Percy Frederick Horton was born 1897 in Brighton, Sussex. He studied at Brighton School of Art, Sussex between1912 and 1916.
Horton was a socialist and a member of the Labour Party. On the outbreak of World War 1 in 1916 he joined Brighton’s No-Conscription Fellowship, and refused to be called-up for service. He was sentenced to 2 years hard labour in Carlton Prison, Edinburgh until 1918.
He then went on to study at Central School of Art, London and later at the Royal College of Art, where he would later teach in the 1930s and 40s. During World War 2 the Royal College of Art was evacuated to Ambleside, Lake District where he produced a series of paintings of the Lake District and the local people.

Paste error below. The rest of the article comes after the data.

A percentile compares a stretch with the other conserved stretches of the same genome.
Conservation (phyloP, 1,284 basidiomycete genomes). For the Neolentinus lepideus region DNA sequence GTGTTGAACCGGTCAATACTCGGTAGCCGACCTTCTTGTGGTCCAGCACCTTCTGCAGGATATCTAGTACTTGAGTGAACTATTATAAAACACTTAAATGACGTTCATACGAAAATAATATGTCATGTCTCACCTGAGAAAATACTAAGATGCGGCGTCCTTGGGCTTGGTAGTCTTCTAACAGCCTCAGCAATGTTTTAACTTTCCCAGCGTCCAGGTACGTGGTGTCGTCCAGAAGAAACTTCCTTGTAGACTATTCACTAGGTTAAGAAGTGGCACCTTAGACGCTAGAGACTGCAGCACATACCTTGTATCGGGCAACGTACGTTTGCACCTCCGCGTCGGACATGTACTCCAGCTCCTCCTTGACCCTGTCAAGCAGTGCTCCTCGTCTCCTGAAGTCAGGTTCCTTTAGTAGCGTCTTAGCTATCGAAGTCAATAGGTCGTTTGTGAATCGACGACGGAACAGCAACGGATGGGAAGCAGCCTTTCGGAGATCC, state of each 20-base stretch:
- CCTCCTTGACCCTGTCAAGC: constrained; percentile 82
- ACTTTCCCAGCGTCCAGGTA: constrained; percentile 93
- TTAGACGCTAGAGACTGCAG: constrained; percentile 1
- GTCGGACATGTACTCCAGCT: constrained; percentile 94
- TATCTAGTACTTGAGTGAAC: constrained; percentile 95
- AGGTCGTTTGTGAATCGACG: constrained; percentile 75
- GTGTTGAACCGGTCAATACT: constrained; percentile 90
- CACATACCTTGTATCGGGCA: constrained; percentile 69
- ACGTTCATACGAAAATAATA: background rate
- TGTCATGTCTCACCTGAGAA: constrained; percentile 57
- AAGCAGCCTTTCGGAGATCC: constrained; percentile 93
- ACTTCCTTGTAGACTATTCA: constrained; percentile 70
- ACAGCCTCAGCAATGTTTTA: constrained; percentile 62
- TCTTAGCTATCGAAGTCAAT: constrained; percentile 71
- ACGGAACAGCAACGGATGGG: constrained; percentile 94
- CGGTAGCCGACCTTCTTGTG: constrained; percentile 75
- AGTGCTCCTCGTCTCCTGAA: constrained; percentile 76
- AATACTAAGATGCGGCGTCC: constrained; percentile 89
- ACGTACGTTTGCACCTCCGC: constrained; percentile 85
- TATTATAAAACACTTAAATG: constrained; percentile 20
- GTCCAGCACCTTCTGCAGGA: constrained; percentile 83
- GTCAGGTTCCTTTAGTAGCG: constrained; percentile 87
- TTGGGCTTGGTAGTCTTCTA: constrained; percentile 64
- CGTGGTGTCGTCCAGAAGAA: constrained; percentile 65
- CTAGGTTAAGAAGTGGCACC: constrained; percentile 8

During the war he drew many portraits and painted scenes in factories at the request of the War Artists Advisory Committee. In the 1930s during the Depression, he created a series of portraits of the unemployed.
Horton regularly exhibited at the Royal Academy, Society of British Artist and the New English Art Club. In 1949 he became Ruskin Master of Drawing at Oxford University, where he stayed until his retirement in 1964.
He died on 4 November 1970.